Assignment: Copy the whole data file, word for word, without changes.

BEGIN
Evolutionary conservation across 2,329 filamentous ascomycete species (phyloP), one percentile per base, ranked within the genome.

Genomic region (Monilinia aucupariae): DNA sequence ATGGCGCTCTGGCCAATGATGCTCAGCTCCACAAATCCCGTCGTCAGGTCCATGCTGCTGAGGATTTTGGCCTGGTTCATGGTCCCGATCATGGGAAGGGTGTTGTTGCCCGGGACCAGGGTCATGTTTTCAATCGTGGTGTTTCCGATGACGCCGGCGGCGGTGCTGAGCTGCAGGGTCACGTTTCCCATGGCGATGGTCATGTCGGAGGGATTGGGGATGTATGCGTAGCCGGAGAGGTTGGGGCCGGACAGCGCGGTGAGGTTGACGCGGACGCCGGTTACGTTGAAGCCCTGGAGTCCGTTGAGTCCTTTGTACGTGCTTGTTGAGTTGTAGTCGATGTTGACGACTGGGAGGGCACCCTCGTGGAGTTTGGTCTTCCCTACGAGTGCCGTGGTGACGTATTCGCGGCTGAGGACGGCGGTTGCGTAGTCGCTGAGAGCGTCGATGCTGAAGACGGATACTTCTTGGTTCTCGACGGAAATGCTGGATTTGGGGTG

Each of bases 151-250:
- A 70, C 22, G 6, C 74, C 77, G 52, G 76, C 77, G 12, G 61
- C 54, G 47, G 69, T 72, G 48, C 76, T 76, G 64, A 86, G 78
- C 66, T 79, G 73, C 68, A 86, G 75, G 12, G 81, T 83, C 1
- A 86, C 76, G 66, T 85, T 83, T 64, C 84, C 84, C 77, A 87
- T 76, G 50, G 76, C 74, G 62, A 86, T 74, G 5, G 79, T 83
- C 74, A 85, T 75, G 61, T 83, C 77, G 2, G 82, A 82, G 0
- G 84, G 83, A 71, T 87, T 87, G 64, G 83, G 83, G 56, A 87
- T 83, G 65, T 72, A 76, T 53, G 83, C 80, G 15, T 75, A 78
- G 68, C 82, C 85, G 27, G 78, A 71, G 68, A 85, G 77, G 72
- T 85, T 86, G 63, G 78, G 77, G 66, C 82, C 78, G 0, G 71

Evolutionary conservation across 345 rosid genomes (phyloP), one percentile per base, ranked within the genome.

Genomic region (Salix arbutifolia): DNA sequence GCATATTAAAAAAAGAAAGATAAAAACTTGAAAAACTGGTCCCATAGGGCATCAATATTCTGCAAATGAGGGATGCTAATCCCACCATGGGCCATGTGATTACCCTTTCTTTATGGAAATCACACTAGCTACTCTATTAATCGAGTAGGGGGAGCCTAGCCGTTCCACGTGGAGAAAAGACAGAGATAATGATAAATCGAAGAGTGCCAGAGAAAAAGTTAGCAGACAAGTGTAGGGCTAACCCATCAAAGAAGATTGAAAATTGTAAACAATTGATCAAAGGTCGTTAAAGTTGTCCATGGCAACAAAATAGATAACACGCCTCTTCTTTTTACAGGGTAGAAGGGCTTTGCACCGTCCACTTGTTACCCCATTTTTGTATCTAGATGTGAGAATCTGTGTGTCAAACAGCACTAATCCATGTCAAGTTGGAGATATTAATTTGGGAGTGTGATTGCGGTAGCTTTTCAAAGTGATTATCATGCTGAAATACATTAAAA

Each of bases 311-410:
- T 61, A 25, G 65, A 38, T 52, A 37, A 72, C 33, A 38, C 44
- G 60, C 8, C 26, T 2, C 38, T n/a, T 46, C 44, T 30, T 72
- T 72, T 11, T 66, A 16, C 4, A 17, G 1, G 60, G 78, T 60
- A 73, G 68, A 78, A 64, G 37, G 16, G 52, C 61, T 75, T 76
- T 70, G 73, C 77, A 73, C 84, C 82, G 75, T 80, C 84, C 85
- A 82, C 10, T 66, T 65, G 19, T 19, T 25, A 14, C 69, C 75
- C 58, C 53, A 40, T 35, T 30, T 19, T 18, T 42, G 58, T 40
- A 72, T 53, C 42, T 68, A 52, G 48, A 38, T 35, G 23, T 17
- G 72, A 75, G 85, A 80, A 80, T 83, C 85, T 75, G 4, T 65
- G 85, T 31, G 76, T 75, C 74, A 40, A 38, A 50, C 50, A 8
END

Evolutionary conservation across 2,329 filamentous ascomycete species (phyloP), one percentile per base, ranked within the genome.

Genomic region (Monilinia aucupariae): DNA sequence ATGGCGCTCTGGCCAATGATGCTCAGCTCCACAAATCCCGTCGTCAGGTCCATGCTGCTGAGGATTTTGGCCTGGTTCATGGTCCCGATCATGGGAAGGGTGTTGTTGCCCGGGACCAGGGTCATGTTTTCAATCGTGGTGTTTCCGATGACGCCGGCGGCGGTGCTGAGCTGCAGGGTCACGTTTCCCATGGCGATGGTCATGTCGGAGGGATTGGGGATGTATGCGTAGCCGGAGAGGTTGGGGCCGGACAGCGCGGTGAGGTTGACGCGGACGCCGGTTACGTTGAAGCCCTGGAGTCCGTTGAGTCCTTTGTACGTGCTTGTTGAGTTGTAGTCGATGTTGACGACTGGGAGGGCACCCTCGTGGAGTTTGGTCTTCCCTACGAGTGCCGTGGTGACGTATTCGCGGCTGAGGACGGCGGTTGCGTAGTCGCTGAGAGCGTCGATGCTGAAGACGGATACTTCTTGGTTCTCGACGGAAATGCTGGATTTGGGGTG

Each of bases 151-250:
- A 70, C 22, G 6, C 74, C 77, G 52, G 76, C 77, G 12, G 61
- C 54, G 47, G 69, T 72, G 48, C 76, T 76, G 64, A 86, G 78
- C 66, T 79, G 73, C 68, A 86, G 75, G 12, G 81, T 83, C 1
- A 86, C 76, G 66, T 85, T 83, T 64, C 84, C 84, C 77, A 87
- T 76, G 50, G 76, C 74, G 62, A 86, T 74, G 5, G 79, T 83
- C 74, A 85, T 75, G 61, T 83, C 77, G 2, G 82, A 82, G 0
- G 84, G 83, A 71, T 87, T 87, G 64, G 83, G 83, G 56, A 87
- T 83, G 65, T 72, A 76, T 53, G 83, C 80, G 15, T 75, A 78
- G 68, C 82, C 85, G 27, G 78, A 71, G 68, A 85, G 77, G 72
- T 85, T 86, G 63, G 78, G 77, G 66, C 82, C 78, G 0, G 71

Evolutionary conservation across 345 rosid genomes (phyloP), one percentile per base, ranked within the genome.

Genomic region (Salix arbutifolia): DNA sequence GCATATTAAAAAAAGAAAGATAAAAACTTGAAAAACTGGTCCCATAGGGCATCAATATTCTGCAAATGAGGGATGCTAATCCCACCATGGGCCATGTGATTACCCTTTCTTTATGGAAATCACACTAGCTACTCTATTAATCGAGTAGGGGGAGCCTAGCCGTTCCACGTGGAGAAAAGACAGAGATAATGATAAATCGAAGAGTGCCAGAGAAAAAGTTAGCAGACAAGTGTAGGGCTAACCCATCAAAGAAGATTGAAAATTGTAAACAATTGATCAAAGGTCGTTAAAGTTGTCCATGGCAACAAAATAGATAACACGCCTCTTCTTTTTACAGGGTAGAAGGGCTTTGCACCGTCCACTTGTTACCCCATTTTTGTATCTAGATGTGAGAATCTGTGTGTCAAACAGCACTAATCCATGTCAAGTTGGAGATATTAATTTGGGAGTGTGATTGCGGTAGCTTTTCAAAGTGATTATCATGCTGAAATACATTAAAA

Each of bases 311-410:
- T 61, A 25, G 65, A 38, T 52, A 37, A 72, C 33, A 38, C 44
- G 60, C 8, C 26, T 2, C 38, T n/a, T 46, C 44, T 30, T 72
- T 72, T 11, T 66, A 16, C 4, A 17, G 1, G 60, G 78, T 60
- A 73, G 68, A 78, A 64, G 37, G 16, G 52, C 61, T 75, T 76
- T 70, G 73, C 77, A 73, C 84, C 82, G 75, T 80, C 84, C 85
- A 82, C 10, T 66, T 65, G 19, T 19, T 25, A 14, C 69, C 75
- C 58, C 53, A 40, T 35, T 30, T 19, T 18, T 42, G 58, T 40
- A 72, T 53, C 42, T 68, A 52, G 48, A 38, T 35, G 23, T 17
- G 72, A 75, G 85, A 80, A 80, T 83, C 85, T 75, G 4, T 65
- G 85, T 31, G 76, T 75, C 74, A 40, A 38, A 50, C 50, A 8